From the opening sound of Satnam Singh’s tablas on the lead off song “Narmada” , a fusion piece of World music inspired by the late Weather Report keyboard wizard Joe Zawinal’s work with his Zawinal Syndicate, we are transported into the world of drummer Simon Phillips super group on his latest release Protocol III. The former drum slinger, who has pounded his toms for the likes of Toto, the Who , Jeff Beck and Judas Priest has formed a monster group with chops to spare and a driving sound that resurrects my lost love of well played fusion music. The group features Phillips on his enormous set of drums, the masterful Andy Timmons on guitar, the indefatigable Ernest Tibbs laying down his anchored bass lines and the creative keyboard artist Steve Weingart. Together these guys bring back the fun and awe of rock-inspired , jazz fusion. Labeling musical styles is a pointless exercise and clearly the emphasis of Phillips music is on technically proficient, hard driving rock, but no matter the album kicks butt. The band has absorbed some of the best sounds of the masters, Jeff Beck, Mahavishnu, Return to Forever and Weather Report to name a few.
The catchy “Imaginary Ways” is a case in point with Tibbs throbbing electric bass laying down the bottom and Timmons tasteful guitar singing out the repeated melody as Weingart layers the song with a myriad of electronic accents. The breaks are crisp and executed impeccably as they mix a hard rock bridge that could satiate any head bangers desires. The rapid-fired, synchronous bridge at the end is a bow to Mahavishnu and a stunning display of precision.
“Outlaw” is just a down and dirty electric blues with Timmons doing some tasty guitar work clearly inspired by Jeff Beck’s body of work. ”Catalyst” has the most fractious breaks creating and electro-mechanical sound driven by Tibbs relentless bass, Phillips thunderous driving drums and Timmons Jimmy Page like guitar solo.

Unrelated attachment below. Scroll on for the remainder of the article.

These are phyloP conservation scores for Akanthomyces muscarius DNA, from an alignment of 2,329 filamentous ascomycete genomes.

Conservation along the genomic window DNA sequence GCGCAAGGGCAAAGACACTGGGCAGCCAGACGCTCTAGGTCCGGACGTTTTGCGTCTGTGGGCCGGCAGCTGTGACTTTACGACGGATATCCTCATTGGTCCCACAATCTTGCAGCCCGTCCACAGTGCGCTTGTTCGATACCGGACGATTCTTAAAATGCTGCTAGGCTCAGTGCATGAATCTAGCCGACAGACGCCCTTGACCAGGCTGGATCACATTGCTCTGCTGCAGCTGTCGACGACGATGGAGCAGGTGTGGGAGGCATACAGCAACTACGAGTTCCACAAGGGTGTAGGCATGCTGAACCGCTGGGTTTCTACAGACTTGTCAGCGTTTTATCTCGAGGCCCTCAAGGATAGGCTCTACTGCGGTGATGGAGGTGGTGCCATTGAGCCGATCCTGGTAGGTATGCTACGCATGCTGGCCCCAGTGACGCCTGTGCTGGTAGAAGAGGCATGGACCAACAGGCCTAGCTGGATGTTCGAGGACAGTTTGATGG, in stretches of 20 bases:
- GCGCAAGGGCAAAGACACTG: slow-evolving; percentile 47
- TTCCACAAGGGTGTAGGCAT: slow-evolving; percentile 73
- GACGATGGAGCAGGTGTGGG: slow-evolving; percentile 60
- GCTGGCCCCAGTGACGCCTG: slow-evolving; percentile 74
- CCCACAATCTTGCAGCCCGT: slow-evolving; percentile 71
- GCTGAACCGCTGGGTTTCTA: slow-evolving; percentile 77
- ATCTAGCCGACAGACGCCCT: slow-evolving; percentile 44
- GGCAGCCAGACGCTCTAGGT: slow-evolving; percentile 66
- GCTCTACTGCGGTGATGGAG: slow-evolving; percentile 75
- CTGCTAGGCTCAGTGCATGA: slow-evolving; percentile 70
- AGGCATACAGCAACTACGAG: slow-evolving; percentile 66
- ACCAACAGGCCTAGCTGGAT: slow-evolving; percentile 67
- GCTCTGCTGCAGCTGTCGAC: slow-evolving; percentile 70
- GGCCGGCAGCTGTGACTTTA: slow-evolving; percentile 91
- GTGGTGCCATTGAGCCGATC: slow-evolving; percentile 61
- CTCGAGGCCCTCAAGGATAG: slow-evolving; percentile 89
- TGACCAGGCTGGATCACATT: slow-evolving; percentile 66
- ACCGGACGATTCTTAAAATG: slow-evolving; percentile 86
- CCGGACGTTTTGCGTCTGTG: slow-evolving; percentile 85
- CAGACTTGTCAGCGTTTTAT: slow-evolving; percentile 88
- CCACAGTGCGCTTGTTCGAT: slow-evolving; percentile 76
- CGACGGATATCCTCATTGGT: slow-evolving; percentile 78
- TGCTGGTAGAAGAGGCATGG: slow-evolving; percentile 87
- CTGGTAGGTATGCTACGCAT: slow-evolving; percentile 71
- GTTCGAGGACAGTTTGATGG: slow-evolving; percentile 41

On “Amirta, a billowy suspension of sounds that crescendos into a Return to Forever like romp, Timmons voicing’s takes on more of a Larry Carlton inspired sound, sustaining wonderful nuances from each note. When Phillips isn’t laying down the sauntering beat he occasionally pounds his toms into rolling submission and Weingart creates an aural backdrop of other-worldliness.
”Circle Seven” starts out as Timmons bow to Beck’s “Diamond Dust” period before it turns into a Return to Forever romp. Tibbs lays down a gorgeous bass line that is then repeated by Timmons guitar before Weingart struts his Wurlitzer/Rhodes chops beautifully with Tibbs matching him skillfully on bass. Phillips interjects timely fills over and eventually yielding to a rambunctious and tumultuous drum solo. The song is a hard driving celebration of synchronicity. The album finishes off this excursion into fusion with the funky “You Can’t But You Can” and the drum heavy “Undercover.” With Protocol III Simon Phillips and company have provided a skillfully executed album, strongly influenced by those who came before them, but that brings rock/jazz fusion back into relevance.